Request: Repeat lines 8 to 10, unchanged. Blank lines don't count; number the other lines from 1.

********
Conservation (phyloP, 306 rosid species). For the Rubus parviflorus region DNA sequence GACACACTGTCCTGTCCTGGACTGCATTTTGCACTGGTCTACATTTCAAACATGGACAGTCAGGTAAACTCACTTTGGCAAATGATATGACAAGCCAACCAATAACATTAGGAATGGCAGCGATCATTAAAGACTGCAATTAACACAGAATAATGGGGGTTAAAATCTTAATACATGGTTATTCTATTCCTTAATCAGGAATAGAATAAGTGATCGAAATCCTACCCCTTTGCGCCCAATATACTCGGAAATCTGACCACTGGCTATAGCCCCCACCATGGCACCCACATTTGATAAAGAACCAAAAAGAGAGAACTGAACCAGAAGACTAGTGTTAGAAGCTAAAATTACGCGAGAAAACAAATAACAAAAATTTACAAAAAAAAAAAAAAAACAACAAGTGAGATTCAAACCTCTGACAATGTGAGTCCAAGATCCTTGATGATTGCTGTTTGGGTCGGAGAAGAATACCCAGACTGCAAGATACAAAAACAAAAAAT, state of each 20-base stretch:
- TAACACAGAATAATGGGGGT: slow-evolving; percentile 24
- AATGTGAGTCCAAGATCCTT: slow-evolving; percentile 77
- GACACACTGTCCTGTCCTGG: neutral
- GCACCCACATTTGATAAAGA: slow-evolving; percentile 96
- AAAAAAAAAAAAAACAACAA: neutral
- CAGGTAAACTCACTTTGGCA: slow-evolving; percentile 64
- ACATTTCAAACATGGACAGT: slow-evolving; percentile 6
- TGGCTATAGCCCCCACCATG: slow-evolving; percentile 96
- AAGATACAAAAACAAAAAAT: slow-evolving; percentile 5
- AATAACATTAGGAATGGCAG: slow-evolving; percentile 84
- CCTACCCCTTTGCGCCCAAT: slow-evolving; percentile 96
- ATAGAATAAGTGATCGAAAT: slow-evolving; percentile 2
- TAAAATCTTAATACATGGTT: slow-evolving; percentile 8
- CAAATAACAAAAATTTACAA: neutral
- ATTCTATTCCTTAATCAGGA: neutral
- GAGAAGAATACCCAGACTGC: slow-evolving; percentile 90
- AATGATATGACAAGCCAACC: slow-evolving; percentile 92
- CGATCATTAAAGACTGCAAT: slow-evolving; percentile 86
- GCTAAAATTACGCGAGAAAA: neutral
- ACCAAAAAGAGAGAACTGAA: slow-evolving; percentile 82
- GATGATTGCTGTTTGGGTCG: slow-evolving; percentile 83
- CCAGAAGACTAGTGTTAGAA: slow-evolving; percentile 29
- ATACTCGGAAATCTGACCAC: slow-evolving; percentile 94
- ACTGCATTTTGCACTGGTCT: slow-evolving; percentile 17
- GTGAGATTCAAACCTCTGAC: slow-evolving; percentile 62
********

- ACATTTCAAACATGGACAGT: slow-evolving; percentile 6
- TGGCTATAGCCCCCACCATG: slow-evolving; percentile 96
- AAGATACAAAAACAAAAAAT: slow-evolving; percentile 5